SPOKANE, Wash. -- Fears over financial stability and security are reaching an all-time high. That's why one woman was extra taken aback when she noticed a string of dings on her credit for a bill she says she never even received.

Lisa MacAuley spent years of her life working for the City of Los Angeles. Most of those years were logged working within the water department.

"It was a fantastic job, the best job you could ever have," Lisa said. "I loved it, but it was time to retire and move to Spokane."

And on with her life. But something from Lisa's past is coming back with a vengeance.

"I was recently noticing my credit score going down," she said.

She found an ER bill, one she is adamant she never received, racking up delinquencies.

"In December of 2018, (a hospital bill) had attacked my credit by a collection agency," Lisa told KHQ's Help Me Hayley.

Lisa said she began digging into it and found it was from an on-the-job injury that happened in 2014.

"It was just a workman's comp case," she said. "I have the paperwork right here. Being in the water industry, you're exposed to toxic fumes and gases. It went into my lungs. There was never a dispute about this being a work-related No. Never came up."

Lisa says her paperwork shows her employer paid all but one bill associated with her 2014 health troubles. Records from a City of Los Angeles Injury Status report state she was deemed temporarily disabled because of the illness and told to recover at home for three days.

She healed and never thought much of the incident again. She told Help Me Hayley she trusted her employer had handled it.

"I assumed it had been paid," she said. " I never received a bill because the hospital bills the city, your employer, directly when something like this (an on-the-job injury) happens."

Lisa says she has tried to get this resolved with her former employer for months. A voicemail from a City of Los Angeles employee with the Work Comp division looking into the claim told Lisa in a voicemail that they did receive the bill for $472. The rep said it was then submitted for bill review. She claimed the hospital failed to attach documentation needed and then never responded further.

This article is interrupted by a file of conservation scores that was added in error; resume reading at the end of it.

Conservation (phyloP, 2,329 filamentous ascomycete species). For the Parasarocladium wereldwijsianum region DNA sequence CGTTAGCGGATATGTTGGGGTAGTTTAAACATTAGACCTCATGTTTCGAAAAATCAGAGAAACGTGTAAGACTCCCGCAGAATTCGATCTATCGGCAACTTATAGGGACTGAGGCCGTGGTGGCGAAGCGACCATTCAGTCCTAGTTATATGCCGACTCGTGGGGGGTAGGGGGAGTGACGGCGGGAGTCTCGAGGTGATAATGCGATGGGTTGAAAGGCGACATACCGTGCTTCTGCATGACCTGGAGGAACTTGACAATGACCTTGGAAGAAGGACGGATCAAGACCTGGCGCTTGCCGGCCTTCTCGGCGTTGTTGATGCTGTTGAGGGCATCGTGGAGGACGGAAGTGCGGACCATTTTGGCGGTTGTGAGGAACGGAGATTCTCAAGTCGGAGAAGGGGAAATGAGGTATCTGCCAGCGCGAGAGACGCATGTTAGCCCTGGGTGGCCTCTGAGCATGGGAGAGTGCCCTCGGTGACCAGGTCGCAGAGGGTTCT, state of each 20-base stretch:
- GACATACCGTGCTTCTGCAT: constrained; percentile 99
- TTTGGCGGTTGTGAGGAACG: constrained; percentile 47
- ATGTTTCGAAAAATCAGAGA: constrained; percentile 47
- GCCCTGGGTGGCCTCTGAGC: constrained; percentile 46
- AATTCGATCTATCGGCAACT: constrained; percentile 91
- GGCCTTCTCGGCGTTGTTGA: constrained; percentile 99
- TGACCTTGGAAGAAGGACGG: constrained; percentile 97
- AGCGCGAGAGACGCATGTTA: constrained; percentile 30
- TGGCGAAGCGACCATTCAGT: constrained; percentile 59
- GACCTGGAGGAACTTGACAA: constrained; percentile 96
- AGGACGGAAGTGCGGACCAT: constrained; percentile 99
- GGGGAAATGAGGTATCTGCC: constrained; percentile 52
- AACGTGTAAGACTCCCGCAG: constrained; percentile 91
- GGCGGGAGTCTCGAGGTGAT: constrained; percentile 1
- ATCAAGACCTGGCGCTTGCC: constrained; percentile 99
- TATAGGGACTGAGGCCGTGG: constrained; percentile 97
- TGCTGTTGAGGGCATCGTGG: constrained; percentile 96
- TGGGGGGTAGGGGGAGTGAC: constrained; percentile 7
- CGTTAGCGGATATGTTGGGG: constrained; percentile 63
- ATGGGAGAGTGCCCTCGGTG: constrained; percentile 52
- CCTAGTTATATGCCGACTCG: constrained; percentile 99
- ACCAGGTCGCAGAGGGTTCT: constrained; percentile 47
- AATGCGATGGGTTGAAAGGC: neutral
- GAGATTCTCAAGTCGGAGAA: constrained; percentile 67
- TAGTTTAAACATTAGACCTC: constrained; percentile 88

Lisa said this whole thing has left her extremely frustrated.

"I know it wasn't my bill to even pay, but if I would have known about this, I would have just paid it to avoid all these troubles with my (credit report,)" Lisa said. "I see Hayley on TV helping people. I thought oh man hopefully Hayley can help me with this."

Hayley began digging into this Monday sending out multiple emails and making phone calls. She reached out to the supervisor of the city employee Lisa had been dealing with on this claim. Within an hour of Hayley's call, Lisa got word that a new adjuster was now overseeing the case. She was told the supervisor would be reaching out to the hospital directly to get this cleared up as soon as possible.

"I don't think that would have happened without Hayley's help," Lisa said. 

Lisa is also now in the process of disputing the poor mark with the collection agency. Something you should also do if you find yourself with the same dilemma. Experts say if this happens to you, immediately dispute it in writing with the collection agency or whoever is furnishing that data to the credit reporting agencies. That will trigger a responsibility on the collection agency or furnishers' side to investigate and respond to the dispute. They have 30 days to do so.

While Hayley is grateful she could help Lisa, she knows work-related injuries can be stressful on many in our community. She reached out to officials with Washington L&I who stressed the importance of notifying your employer right away if you find yourself with an on-the-job medical issue. They also say it's crucial to not delay seeking medical attention.